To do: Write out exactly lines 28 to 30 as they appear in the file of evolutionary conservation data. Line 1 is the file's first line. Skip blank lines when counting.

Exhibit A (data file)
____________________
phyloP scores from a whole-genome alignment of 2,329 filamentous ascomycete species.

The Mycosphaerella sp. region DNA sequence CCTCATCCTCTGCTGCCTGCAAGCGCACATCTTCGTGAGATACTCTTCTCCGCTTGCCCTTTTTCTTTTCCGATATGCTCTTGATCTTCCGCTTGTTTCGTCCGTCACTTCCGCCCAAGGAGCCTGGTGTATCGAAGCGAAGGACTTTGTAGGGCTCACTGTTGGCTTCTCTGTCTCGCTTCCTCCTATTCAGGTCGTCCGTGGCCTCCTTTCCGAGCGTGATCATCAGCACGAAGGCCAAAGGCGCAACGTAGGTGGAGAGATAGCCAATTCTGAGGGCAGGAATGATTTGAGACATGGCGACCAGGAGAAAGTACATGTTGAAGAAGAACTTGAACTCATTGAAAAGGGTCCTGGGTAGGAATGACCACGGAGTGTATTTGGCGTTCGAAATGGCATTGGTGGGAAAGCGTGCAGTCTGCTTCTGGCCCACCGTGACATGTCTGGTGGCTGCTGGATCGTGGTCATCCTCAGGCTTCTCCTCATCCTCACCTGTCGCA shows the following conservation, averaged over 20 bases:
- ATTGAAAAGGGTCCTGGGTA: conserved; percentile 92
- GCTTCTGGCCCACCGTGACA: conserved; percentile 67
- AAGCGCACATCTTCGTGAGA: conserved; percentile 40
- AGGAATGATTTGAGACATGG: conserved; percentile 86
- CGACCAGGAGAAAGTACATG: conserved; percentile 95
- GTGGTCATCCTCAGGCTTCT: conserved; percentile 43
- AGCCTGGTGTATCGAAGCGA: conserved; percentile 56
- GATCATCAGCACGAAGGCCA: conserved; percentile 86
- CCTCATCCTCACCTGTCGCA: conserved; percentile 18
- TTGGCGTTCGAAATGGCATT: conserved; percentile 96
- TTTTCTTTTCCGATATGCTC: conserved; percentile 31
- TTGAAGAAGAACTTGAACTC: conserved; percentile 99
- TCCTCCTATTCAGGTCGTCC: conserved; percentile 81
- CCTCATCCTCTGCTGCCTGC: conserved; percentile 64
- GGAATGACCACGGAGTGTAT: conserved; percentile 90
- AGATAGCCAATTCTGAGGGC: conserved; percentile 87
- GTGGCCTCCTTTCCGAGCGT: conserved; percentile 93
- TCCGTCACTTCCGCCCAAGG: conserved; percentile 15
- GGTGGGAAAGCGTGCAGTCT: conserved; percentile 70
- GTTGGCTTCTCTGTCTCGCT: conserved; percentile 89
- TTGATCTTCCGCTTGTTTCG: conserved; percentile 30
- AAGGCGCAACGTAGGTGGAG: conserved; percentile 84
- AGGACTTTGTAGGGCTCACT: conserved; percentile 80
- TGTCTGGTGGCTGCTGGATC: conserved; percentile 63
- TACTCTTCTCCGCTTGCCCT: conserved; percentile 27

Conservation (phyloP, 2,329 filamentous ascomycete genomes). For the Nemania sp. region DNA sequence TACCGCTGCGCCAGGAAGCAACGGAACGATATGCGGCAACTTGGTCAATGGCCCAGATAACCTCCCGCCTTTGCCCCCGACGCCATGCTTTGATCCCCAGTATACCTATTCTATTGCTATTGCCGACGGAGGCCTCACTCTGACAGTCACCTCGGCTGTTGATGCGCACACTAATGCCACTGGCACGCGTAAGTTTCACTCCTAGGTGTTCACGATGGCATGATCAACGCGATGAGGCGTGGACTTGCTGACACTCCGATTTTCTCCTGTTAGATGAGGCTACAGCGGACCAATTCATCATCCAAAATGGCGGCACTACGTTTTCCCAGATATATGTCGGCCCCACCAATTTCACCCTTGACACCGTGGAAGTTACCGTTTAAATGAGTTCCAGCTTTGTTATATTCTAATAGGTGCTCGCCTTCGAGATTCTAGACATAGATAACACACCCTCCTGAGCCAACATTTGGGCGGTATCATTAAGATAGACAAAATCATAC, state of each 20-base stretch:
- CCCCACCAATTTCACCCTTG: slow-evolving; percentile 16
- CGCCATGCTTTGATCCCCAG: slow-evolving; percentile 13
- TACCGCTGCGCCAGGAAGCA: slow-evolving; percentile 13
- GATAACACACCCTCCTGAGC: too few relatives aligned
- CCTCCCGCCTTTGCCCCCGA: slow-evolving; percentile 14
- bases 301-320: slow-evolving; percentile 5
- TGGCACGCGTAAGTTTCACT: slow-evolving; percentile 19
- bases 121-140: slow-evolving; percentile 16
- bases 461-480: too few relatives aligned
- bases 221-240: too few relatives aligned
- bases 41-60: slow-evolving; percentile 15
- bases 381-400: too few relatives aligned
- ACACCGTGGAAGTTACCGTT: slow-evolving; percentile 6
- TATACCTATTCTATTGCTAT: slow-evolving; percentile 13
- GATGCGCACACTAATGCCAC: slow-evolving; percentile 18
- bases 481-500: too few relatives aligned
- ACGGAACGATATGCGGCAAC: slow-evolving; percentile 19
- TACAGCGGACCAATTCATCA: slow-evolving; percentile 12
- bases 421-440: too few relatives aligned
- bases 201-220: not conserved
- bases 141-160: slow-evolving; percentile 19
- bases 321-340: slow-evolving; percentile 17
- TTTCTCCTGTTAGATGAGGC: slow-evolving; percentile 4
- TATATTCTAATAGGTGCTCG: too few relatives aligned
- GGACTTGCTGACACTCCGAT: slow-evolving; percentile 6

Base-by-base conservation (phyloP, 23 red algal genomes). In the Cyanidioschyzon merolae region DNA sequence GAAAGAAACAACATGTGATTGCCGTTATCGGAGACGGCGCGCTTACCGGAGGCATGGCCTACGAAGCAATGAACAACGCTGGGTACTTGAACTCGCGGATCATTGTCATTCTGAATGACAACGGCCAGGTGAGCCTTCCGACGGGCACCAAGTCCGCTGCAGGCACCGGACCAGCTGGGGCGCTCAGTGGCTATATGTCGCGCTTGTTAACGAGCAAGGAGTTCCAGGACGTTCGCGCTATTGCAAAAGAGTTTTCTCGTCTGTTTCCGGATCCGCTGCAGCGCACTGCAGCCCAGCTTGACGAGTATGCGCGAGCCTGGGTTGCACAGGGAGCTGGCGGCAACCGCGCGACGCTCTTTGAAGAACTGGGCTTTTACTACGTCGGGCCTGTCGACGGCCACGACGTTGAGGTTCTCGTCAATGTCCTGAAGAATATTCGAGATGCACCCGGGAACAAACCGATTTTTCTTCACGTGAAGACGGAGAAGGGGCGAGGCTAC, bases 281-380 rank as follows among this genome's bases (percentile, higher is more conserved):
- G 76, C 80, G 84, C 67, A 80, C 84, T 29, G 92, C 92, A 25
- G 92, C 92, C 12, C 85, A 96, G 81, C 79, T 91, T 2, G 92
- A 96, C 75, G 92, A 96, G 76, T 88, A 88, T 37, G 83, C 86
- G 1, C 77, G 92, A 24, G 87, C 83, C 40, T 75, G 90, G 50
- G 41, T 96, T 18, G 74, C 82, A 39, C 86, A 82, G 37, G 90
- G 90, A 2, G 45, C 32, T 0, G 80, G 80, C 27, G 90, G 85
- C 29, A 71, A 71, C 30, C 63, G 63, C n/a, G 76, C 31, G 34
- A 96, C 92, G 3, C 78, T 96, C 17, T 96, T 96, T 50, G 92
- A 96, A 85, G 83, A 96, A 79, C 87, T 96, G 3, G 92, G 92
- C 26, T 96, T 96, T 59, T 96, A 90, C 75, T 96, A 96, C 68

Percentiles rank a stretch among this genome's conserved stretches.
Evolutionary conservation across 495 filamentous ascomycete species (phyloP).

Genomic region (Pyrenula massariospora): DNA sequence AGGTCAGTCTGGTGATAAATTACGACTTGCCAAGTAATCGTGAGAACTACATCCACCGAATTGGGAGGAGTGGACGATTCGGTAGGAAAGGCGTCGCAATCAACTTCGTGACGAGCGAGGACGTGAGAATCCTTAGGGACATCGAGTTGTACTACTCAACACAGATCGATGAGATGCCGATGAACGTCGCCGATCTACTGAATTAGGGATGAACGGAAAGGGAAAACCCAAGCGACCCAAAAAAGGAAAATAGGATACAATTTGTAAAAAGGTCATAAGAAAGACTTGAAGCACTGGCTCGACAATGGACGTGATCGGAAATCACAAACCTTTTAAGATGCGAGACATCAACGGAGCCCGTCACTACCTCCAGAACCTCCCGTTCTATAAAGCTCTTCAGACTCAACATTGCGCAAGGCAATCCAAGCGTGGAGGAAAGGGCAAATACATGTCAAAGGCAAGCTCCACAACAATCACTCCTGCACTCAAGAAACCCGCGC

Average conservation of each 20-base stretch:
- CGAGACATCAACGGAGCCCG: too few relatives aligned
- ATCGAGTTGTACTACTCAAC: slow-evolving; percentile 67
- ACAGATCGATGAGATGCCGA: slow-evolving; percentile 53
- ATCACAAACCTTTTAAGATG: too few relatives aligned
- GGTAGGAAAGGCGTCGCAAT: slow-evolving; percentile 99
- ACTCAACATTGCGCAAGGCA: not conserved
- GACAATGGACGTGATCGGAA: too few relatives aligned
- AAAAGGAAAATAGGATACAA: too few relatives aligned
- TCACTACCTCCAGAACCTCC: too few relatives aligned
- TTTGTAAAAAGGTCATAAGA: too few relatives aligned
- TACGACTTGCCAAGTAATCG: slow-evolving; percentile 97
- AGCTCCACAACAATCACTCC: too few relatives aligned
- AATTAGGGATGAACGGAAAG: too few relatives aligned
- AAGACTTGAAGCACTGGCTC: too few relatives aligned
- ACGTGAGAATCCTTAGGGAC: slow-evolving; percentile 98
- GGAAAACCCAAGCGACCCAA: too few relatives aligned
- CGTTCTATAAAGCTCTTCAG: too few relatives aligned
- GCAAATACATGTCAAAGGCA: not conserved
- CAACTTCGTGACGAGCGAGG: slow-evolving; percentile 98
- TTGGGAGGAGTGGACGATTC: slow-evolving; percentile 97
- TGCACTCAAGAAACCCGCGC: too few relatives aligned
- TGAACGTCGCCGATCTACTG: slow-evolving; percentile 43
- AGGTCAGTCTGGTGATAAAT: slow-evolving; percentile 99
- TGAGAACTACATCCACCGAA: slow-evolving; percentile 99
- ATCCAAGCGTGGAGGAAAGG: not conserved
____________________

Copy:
Conservation (phyloP, 2,329 filamentous ascomycete genomes). For the Nemania sp. region DNA sequence TACCGCTGCGCCAGGAAGCAACGGAACGATATGCGGCAACTTGGTCAATGGCCCAGATAACCTCCCGCCTTTGCCCCCGACGCCATGCTTTGATCCCCAGTATACCTATTCTATTGCTATTGCCGACGGAGGCCTCACTCTGACAGTCACCTCGGCTGTTGATGCGCACACTAATGCCACTGGCACGCGTAAGTTTCACTCCTAGGTGTTCACGATGGCATGATCAACGCGATGAGGCGTGGACTTGCTGACACTCCGATTTTCTCCTGTTAGATGAGGCTACAGCGGACCAATTCATCATCCAAAATGGCGGCACTACGTTTTCCCAGATATATGTCGGCCCCACCAATTTCACCCTTGACACCGTGGAAGTTACCGTTTAAATGAGTTCCAGCTTTGTTATATTCTAATAGGTGCTCGCCTTCGAGATTCTAGACATAGATAACACACCCTCCTGAGCCAACATTTGGGCGGTATCATTAAGATAGACAAAATCATAC, state of each 20-base stretch:
- CCCCACCAATTTCACCCTTG: slow-evolving; percentile 16
- CGCCATGCTTTGATCCCCAG: slow-evolving; percentile 13